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Kozik v. Saint Francois County Jail

United States District Court, E.D. Missouri, Eastern Division

February 16, 2017

JUSTIN MICHAEL KOZIK, Plaintiff,
v.
ST. FRANCOIS COUNTY JAIL, et al., Defendants.

          MEMORANDUM AND ORDER

          CATHERINE D. PERRY UNITED STATES DISTRICT JUDGE.

         Plaintiff, a prisoner, seeks leave to proceed in forma pauperis in this civil action under 42 U.S.C. § 1983. Having reviewed plaintiff's financial information, the Court assesses a partial initial filing fee of $10.22.[1] Additionally, plaintiff will be required to amend his complaint because as currently written, it fails to state a claim upon which relief may be granted.

         Standard of Review

         Under 28 U.S.C. § 1915(e), the Court is required to dismiss a complaint filed in forma pauperis if it is frivolous, malicious, or fails to state a claim upon which relief can be granted. To state a claim for relief, a complaint must plead more than “legal conclusions” and “[t]hreadbare recitals of the elements of a cause of action [that are] supported by mere conclusory statements.” Ashcroft v. Iqbal, 556 U.S. 662, 678 (2009). A plaintiff must demonstrate a plausible claim for relief, which is more than a “mere possibility of misconduct.” Id. at 679. “A claim has facial plausibility when the plaintiff pleads factual content that allows the court to draw the reasonable inference that the defendant is liable for the misconduct alleged.” Id. at 678. Determining whether a complaint states a plausible claim for relief is a context-specific task that requires the reviewing court to draw on its judicial experience and common sense. Id. at 679.

         When reviewing a complaint under 28 U.S.C. § 1915(e), the Court accepts the well-pled facts as true. Furthermore, the Court liberally construes the allegations.

         The Complaint

         Plaintiff, an inmate at St, Francois County Jail, brings this action pursuant to 42 U.S.C. § 1983 alleging violations of his civil rights. Named as defendants are: the St. Francois County Jail, as well as two nurses at the jail, Tracy Francois and Heather Unknown.

         Plaintiff claims that during his incarceration in the St. Francois County Jail he has suffered from a cyst, or boil, on both his left buttock as well as on his chest area. Plaintiff complains that he has sought medical treatment for both areas of pain and that although he has been given some treatment by defendants, these boil areas still remain painful and oozing blood and pus. Plaintiff believes that the areas need to be surgically drained, but he claims that defendants have not offered any surgical services to him. Plaintiff believes that defendants have not done enough to provide the right medical care and services for him.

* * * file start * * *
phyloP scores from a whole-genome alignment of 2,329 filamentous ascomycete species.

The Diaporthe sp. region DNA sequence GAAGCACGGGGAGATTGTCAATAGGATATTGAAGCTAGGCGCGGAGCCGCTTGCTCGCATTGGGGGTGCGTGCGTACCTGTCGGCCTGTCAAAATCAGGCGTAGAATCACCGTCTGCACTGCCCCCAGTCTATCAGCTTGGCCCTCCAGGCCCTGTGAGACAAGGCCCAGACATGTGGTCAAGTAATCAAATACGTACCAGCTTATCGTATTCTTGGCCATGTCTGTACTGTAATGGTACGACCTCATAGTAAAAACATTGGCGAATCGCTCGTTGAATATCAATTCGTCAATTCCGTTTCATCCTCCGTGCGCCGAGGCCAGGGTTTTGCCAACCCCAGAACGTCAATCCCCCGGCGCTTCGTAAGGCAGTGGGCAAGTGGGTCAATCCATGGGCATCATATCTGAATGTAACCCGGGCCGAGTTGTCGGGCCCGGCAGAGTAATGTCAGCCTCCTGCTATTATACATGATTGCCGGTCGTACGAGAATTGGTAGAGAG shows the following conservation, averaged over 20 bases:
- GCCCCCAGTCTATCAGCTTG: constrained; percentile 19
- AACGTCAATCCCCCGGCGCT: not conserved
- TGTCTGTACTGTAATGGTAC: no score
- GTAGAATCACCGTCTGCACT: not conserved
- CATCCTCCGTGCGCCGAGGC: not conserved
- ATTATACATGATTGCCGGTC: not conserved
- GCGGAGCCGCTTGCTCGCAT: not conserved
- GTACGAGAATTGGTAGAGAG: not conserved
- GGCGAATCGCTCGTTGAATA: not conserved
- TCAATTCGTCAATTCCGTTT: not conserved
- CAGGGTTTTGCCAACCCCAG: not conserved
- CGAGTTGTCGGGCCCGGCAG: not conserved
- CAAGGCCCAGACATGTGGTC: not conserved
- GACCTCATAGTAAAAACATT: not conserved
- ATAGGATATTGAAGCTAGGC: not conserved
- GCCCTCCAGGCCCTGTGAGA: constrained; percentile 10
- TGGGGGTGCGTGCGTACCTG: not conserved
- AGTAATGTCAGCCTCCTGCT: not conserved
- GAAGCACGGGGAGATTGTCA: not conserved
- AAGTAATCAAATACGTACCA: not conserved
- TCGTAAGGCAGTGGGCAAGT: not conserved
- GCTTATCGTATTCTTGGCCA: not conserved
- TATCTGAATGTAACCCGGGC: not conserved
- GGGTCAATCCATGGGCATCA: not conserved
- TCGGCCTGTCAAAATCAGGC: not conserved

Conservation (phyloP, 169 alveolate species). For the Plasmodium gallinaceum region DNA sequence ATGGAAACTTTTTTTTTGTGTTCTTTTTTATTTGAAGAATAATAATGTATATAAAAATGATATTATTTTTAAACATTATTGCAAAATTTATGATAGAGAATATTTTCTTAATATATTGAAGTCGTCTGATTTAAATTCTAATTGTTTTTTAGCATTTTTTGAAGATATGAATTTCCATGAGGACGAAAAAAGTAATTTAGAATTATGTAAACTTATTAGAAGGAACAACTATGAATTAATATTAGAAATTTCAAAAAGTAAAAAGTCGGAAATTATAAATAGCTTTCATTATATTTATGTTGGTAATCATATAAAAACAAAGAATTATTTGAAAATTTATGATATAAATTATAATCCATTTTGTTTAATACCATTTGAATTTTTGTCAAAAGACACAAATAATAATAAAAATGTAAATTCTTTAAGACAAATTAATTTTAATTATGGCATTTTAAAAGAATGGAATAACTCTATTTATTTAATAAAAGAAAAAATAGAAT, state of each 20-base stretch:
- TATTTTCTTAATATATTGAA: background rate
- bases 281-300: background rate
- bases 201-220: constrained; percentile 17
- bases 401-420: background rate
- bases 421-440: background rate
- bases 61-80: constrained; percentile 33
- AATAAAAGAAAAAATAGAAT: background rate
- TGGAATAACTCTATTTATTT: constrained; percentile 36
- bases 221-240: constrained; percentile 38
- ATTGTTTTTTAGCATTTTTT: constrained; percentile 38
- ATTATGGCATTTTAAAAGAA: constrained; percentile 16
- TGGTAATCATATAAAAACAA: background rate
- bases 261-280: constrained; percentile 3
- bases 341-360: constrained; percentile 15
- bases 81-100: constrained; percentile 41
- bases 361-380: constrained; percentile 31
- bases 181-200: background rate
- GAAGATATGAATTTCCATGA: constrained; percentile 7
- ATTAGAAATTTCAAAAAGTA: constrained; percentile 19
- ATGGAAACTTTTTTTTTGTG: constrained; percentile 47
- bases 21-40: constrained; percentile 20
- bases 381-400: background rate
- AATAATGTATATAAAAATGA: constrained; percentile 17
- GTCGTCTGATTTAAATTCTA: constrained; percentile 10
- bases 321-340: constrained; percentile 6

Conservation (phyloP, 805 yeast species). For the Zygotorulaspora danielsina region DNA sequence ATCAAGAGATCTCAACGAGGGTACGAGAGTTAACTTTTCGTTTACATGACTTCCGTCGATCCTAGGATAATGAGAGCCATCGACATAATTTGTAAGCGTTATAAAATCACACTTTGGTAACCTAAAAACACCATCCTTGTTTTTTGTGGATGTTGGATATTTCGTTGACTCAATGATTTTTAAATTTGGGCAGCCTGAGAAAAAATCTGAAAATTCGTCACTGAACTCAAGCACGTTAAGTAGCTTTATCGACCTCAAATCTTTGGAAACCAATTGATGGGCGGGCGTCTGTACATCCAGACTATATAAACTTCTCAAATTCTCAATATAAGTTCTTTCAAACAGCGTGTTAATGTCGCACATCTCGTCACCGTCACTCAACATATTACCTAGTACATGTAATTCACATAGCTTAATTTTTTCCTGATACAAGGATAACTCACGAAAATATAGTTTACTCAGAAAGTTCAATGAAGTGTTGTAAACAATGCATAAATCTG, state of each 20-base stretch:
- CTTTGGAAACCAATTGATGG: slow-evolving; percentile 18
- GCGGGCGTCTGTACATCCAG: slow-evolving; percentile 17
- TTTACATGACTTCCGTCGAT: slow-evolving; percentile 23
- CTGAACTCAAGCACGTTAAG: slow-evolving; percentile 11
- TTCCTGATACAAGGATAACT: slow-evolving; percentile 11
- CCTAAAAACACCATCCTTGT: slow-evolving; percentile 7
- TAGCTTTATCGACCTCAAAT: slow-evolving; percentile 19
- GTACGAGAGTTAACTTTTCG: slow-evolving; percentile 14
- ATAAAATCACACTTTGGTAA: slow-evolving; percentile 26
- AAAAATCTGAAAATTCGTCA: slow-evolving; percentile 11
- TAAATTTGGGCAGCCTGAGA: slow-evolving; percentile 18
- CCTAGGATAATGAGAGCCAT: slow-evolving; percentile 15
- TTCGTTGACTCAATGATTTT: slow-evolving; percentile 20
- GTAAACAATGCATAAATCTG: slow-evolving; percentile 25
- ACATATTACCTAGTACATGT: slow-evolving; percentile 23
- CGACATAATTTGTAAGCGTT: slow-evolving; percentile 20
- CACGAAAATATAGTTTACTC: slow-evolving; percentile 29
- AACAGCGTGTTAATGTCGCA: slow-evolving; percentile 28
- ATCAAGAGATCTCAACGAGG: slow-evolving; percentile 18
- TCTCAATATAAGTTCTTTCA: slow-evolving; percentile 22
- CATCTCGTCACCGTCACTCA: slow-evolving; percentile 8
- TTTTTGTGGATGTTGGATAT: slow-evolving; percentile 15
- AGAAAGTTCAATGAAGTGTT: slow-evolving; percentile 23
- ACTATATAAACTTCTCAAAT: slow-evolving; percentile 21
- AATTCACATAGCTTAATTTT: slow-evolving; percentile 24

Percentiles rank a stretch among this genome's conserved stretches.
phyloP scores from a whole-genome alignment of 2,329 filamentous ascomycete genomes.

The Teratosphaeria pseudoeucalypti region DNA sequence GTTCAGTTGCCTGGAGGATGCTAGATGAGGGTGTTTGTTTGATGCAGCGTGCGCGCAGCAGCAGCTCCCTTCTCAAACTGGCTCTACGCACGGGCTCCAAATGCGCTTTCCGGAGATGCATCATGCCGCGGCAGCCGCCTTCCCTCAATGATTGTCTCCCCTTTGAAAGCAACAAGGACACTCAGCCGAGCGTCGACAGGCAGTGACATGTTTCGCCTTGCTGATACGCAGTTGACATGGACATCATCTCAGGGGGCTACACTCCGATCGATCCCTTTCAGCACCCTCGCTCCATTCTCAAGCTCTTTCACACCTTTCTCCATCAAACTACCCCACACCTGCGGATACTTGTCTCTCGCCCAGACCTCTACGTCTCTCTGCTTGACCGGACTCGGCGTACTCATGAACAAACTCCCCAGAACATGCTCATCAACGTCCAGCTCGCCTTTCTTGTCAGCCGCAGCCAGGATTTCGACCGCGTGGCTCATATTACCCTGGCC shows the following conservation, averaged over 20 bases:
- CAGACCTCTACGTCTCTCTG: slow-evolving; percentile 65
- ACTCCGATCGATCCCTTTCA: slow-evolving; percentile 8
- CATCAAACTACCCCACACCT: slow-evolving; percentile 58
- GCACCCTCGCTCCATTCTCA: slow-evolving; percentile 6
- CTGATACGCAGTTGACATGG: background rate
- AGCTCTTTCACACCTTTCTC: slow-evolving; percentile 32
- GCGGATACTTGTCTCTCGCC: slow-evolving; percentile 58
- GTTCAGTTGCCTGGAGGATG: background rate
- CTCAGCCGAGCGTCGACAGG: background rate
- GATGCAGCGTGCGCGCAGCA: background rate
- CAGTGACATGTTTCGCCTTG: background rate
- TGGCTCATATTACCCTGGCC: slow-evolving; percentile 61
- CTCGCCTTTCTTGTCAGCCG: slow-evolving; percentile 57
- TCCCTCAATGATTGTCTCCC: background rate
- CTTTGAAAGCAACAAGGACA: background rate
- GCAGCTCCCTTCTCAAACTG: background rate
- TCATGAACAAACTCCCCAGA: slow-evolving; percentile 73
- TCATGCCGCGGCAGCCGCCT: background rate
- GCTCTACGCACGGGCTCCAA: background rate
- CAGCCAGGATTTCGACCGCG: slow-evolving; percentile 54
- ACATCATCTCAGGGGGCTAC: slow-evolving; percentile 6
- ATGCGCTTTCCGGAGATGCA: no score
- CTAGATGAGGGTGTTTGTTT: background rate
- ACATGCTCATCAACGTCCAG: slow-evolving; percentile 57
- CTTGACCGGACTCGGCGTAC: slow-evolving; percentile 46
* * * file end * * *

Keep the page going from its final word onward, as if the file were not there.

Plaintiff has also alleged that the Jail lacks proper legal services.

         Plaintiff seeks medical relief, as well as compensatory and punitive damages.

         Discussion

         To the extent that plaintiff is attempting to assert an access-to-the-courts claim pursuant to the First Amendment, the complaint is legally frivolous. Plaintiff does not claim that he has suffered "actual prejudice with respect to contemplated or existing litigation, ” which is a requirement of an access to courts claim. See Lewis v. Casey, 518 U.S. 343, 348 (1996); Myers v. Hundley, 101 F.3d 542, 544 (8th Cir. 1996).

         Additionally, plaintiff's complaint does not state whether the individual nurse defendants are being sued in their official or individual capacities. Where a “complaint is silent about the capacity in which [plaintiff] is suing defendant, [a district court must] interpret the complaint as including only official-capacity claims.” Egerdahl v. Hibbing Community College, 72 F.3d 615, 619 (8th Cir. 1995); Nix v. Norman, 879 F.2d 429, 431 (8th Cir. 1989). Naming a government official in his or her official capacity is the equivalent of naming the government entity that employs the official, in this case St. Francois County.

         To state a claim against a municipality or a government official in his or her official capacity, plaintiff must allege that a policy or custom of the government entity is responsible for the alleged constitutional violation. Monell v. Dep't of Social Services, 436 U.S. 658, 690-91 (1978). The instant complaint does not contain any allegations that a policy or custom of St. Francois County was responsible for the alleged violations of plaintiff's constitutional rights. As a result, ...


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